Tuesday, 22 December 2009

Zach Cox' word count challenge

Zach Cox published an interesting challenge on his blog recently: to traverse a directory hierarchy of files and compute the total distribution of word frequencies. Here is a simple F# solution:

open System.IO

let rec words_of_dir dir =
  seq { for dir in Directory.GetDirectories dir do
          yield! words_of_dir dir
        for file in Directory.GetFiles dir do
          use reader = new StreamReader(File.OpenRead file)
          while not reader.EndOfStream do
            yield! reader.ReadLine() |> String.split [' '; '.'; ':'; ';'; '?'] }

  |> words_of_dir
  |> Seq.countBy id
  |> Seq.sortBy (fun (_, n) -> -n)
  |> printf "%A\n"

Taking only 17.5s at only 14 lines of code, this F# combines the brevity of the most concise solution (Ruby) with the performance of the fastest solution (Scala).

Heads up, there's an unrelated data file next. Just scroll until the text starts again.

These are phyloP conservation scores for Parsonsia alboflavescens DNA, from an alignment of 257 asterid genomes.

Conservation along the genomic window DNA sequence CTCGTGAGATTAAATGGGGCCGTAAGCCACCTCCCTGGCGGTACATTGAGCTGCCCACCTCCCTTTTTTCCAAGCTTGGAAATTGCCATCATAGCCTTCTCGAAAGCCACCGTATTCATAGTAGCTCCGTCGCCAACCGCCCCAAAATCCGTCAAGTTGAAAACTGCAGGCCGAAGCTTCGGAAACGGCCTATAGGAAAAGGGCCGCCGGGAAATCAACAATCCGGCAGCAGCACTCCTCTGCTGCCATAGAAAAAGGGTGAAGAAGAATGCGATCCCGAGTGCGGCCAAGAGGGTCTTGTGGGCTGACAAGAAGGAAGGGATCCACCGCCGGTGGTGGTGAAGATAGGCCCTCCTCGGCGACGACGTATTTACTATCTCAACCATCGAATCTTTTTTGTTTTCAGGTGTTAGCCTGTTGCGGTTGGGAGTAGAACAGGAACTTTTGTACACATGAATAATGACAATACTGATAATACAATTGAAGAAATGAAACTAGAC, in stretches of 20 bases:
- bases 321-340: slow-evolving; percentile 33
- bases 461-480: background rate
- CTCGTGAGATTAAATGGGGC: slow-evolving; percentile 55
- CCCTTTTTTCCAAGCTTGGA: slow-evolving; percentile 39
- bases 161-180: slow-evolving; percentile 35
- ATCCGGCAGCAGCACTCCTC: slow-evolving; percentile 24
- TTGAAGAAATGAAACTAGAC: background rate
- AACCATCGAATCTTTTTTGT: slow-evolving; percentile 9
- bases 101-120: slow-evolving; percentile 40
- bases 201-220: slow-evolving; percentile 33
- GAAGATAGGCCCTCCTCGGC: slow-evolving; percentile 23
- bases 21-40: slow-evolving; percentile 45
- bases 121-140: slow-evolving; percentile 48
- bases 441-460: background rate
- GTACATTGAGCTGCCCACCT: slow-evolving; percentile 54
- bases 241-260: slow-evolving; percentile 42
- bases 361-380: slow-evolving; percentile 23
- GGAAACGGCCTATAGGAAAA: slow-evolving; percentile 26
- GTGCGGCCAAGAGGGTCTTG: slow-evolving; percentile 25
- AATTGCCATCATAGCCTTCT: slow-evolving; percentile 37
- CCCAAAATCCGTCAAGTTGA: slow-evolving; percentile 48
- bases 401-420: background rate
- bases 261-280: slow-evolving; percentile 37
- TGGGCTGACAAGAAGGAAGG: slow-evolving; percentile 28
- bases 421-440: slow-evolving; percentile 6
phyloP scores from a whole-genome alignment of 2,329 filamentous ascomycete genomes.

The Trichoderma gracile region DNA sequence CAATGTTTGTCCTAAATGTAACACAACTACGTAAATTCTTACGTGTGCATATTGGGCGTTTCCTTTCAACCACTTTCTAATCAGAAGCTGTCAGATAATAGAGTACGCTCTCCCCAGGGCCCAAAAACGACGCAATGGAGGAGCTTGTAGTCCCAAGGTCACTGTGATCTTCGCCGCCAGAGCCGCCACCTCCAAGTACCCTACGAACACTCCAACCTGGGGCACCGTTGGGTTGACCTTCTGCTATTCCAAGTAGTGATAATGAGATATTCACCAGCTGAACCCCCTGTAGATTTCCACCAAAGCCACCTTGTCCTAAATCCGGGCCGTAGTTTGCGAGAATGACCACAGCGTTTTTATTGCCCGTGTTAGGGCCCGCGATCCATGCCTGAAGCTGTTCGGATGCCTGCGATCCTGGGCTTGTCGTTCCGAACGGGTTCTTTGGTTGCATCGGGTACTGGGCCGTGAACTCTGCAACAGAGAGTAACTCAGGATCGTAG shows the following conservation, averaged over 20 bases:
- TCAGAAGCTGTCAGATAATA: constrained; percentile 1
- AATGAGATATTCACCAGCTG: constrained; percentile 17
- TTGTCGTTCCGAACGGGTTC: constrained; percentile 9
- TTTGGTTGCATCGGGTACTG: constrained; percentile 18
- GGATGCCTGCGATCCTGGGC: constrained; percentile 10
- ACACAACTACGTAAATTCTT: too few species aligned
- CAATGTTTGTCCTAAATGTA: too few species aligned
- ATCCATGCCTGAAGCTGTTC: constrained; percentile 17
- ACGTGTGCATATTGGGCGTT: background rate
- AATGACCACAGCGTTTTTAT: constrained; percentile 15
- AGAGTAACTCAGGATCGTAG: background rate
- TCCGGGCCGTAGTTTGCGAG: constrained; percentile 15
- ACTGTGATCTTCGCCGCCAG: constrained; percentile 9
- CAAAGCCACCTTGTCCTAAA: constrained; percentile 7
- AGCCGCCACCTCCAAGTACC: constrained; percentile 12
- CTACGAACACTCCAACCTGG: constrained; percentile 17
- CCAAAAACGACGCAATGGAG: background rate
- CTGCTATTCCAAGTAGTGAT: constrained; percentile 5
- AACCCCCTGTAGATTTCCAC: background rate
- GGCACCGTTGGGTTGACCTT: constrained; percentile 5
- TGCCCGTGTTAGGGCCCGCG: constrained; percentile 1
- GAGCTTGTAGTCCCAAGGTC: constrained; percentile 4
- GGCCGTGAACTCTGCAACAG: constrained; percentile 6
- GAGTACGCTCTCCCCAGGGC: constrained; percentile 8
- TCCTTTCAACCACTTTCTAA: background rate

Nathan said...

Are you getting the Ruby/Scala numbers from the same machine?

I wouldn't compare the numbers either way until it does the same set of operations (split via regex, 2x sorting, write results to file) either.

.NET 4.0 does make this a bit cleaner, and using a mutable dictionary will probably always be faster than Seq.countBy. Switching to String.split doubles the performance again.

Jules said...

You code does not write the output in alphabetic order, and it doesn't write to a file. Here is my Ruby solution to your problem:

words = Hash.new 0
for file in Dir["thedir/**/*.txt"]
File.read(file).scan(/\w+/).each{|w| words[w] += 1}
puts words.sort_by{|w,n| -n}

And if you want alphabetic too:

puts words.sort